Wednesday, March 16, 2011

Why humanoids are not used in Fukushima?

Update II from Fukushima: Two days after I tried to invite all robots of the world to work in Fukushima, Red Moni-Robo (monitoring robot) has finally arrived to the nuclear power plant and began his or her or its monitoring job.



Update I from Fukushima I: Tokyo Electric Power Co. is going to install a new power line and TRF predicts that the nuclear alert is going to fade away as early as tomorrow.

This video is 4 years old or so:



In 2003, Asimo has also met Mr Vladimír Špidla, a former Czech prime minister (whom I met years later in Boston when he was an EU commissioner - i.e. the most well-paid Czech politician - and spoke no English), during a dinner with the Czech and Japanese prime ministers and after having attempted to start an intelligent dialog with our leader in a perfect Czech, he or it has unmasked Špidla's staggering lack of humor.

Honda Asimo is just one of the famous brands among many robots and I am pretty sure that Japan is the world's leader in this kind of technology - although Albert Hubo, who is Jewish Korean, is not bad, either.

Today, there are about 100 Honda Asimo units in the world. Each of them took USD 1 million to be manufactured.




This may sound like a black humor but this topic is serious and I am serious, too. The heroic workers at the Fukushima power plant who demonstrably work in an unhealthy environment must be applauded. But wouldn't we expect Japan to find a solution that is a little bit more high tech?

I am not talking about artificial intelligence. I am talking about remotely controlled robots who can walk, press buttons, and move objects. And who just don't care about a couple of millisieverts - and maybe even a few sieverts - that they may receive. Those robots should seriously be ready for similar events.

Analogously, the helicopters should be remotely controlled; some helicopter plans were recently abandoned because the radiation above the power plant was too high. I can't believe that such actions still require the personal presence of humans who receive unhealthy doses of radiation and who can always try to escape from their job that no one is jealous about right now.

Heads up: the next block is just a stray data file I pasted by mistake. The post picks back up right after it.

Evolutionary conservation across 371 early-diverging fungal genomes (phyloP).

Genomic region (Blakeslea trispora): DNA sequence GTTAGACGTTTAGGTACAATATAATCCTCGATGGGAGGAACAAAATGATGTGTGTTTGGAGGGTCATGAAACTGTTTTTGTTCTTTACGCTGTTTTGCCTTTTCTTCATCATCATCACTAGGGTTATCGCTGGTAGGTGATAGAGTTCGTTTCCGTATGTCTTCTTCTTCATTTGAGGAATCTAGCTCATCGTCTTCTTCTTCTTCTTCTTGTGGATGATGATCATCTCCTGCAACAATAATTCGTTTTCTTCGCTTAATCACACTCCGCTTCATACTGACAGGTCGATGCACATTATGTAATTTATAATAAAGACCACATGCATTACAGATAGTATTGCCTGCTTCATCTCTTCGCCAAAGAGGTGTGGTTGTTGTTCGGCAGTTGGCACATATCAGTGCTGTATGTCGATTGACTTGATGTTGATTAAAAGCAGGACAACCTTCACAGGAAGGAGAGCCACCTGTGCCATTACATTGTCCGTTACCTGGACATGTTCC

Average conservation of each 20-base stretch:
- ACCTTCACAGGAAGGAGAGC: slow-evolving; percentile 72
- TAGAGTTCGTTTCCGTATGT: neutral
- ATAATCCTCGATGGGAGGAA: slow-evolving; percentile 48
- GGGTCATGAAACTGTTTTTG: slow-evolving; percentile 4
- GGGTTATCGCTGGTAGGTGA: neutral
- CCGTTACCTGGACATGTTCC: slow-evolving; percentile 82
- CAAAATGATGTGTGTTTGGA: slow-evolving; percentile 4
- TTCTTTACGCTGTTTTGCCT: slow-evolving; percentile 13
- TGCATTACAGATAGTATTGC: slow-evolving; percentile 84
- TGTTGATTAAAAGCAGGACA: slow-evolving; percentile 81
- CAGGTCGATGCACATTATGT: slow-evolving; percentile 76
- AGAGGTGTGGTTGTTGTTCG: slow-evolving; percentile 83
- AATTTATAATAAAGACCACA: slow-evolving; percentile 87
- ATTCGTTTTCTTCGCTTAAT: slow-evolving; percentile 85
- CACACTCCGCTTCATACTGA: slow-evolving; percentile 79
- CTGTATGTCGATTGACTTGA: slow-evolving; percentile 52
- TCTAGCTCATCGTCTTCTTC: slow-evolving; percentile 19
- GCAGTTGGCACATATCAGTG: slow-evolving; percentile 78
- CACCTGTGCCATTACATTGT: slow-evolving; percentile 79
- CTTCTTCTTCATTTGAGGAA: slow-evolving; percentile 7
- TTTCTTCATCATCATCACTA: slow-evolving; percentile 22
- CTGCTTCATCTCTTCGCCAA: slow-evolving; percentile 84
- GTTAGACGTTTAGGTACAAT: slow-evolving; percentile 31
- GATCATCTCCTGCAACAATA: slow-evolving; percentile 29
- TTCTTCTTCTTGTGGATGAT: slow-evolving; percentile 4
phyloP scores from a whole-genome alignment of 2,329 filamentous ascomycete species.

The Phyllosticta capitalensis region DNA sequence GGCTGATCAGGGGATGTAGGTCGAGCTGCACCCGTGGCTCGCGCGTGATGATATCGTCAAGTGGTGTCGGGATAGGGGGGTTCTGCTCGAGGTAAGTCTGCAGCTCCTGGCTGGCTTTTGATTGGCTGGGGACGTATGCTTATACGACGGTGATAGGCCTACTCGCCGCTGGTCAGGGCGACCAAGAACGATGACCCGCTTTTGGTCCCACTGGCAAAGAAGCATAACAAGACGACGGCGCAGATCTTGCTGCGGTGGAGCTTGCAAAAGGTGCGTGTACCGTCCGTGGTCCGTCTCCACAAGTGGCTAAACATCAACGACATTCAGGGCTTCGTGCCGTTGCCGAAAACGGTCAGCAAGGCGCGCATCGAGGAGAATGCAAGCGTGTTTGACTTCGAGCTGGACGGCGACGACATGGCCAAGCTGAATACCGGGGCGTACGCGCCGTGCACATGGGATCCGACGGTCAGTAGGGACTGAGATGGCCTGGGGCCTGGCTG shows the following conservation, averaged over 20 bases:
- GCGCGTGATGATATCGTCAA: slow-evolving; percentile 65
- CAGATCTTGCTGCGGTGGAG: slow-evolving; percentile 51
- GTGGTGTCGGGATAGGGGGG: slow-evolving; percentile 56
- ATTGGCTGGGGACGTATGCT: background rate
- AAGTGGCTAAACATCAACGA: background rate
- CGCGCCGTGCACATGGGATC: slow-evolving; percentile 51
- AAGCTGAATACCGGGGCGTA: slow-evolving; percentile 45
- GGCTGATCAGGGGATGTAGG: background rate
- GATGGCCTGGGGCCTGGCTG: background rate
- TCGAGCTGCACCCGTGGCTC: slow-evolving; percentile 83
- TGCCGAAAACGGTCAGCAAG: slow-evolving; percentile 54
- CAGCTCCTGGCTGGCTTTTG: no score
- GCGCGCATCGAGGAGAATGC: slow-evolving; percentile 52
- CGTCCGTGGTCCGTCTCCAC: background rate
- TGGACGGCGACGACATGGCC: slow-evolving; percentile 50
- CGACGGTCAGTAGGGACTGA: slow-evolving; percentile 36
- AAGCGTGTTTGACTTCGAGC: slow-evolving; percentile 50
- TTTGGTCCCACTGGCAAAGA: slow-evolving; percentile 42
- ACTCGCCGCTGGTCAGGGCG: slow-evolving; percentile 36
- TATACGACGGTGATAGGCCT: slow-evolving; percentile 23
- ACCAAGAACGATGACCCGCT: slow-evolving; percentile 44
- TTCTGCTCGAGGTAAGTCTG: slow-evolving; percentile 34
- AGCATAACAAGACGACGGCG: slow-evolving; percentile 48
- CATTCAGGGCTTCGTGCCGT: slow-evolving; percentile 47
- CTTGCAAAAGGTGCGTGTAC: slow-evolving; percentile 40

Much more generally, I am convinced that there exist many sensible solutions of the problem in the world that are just not being used. The power plant is 40 years old but shouldn't the mankind be a little bit more technologically advanced these days?

In 1998 or so, I was eating a Wendy's hamburger in the Busch Campus Center of Rutgers University in Piscataway, New Jersey. Suddenly, an unexpected guy began to talk to me. He was about 4 feet (120 cm) tall and he shook my hand. After being told that I was Czech, he switched to a discussion about Mr Milan Kundera and Czech literature that he was more familiar with than your humble correspondent. The discussion, in which he used his funny robotic voice, continued with the uncertainty principle and the history of quantum mechanics. He was still remarkably intelligent when it came to those matters.

Needless to say, I was impressed. He was not only short but he had no proteins in his body. Well, let me say it openly: he was clearly a robot! That didn't prevent him from walking, rotating his head and arms sensibly, discussing many issues more rationally, creatively, and playfully than a vast majority of the humans I knew ;-) and from understanding my idiosyncratic version of the Pilsner English accent much more reliably than a vast majority of the Yankees I have ever met.

It was just amazing. Had the artificial intelligence made such an amazing leap, I was asking myself? Well, to be honest, it took me many hours before I figured out a sensible hypothesis what was actually going on. After some Internet searches on the following day, the right answer became clear: it was an electronic personality, a robot that was remotely controlled.

About 50 meters from the two of us, there was a guy who had a lot of fun. His screen was showing him what the cameras in the robot's eyes were observing, and he could speak - while his voice was being distorted to acquire the appropriate robotic accent. And of course, he could control the motion of the robot in various ways and detect other things that the robot was seeing and hearing.

That's more than a decade ago. Now, in 2011, superficially similar machines could be enough to fight with one of the world's worst environmental threats of recent decades. But the humanoids - and robots in general - are strangely absent. Why? The solutions to the Fukushima problems are going to strongly depend on the human factor. That shouldn't be the case.

I think that robots should be able to tell us many details about the state of the reactors and rods in them, among many other things. Doesn't someone in Japan (or elsewhere) have devices capable of doing such things that he or she could lend to the folks in the power plant?

In fact, I believe that an important problem is that the solution to the nuclear hassle is up to the nuclear experts who are highly competent but they are used to work restricted by serious financial constraints. They should be allowed to order gadgets technologies for billions of dollars - because the value of a full solution would be counted in billions of dollars.

Answer from Honda

By the way, I asked Honda representatives why Asimo is not helping over there. The answer:
Hi Lubos,

Thank you for your email. ASIMO is still in the research and development phase, but Honda hopes the robot will be a helper to people someday, perhaps even in dangerous situations like this. If you'd like to learn more about ASIMO's current capabilities, please visit http://asimo.honda.com.

Best,

***** *****
Corporate Affairs & Communications
American Honda Motor Co., Inc.

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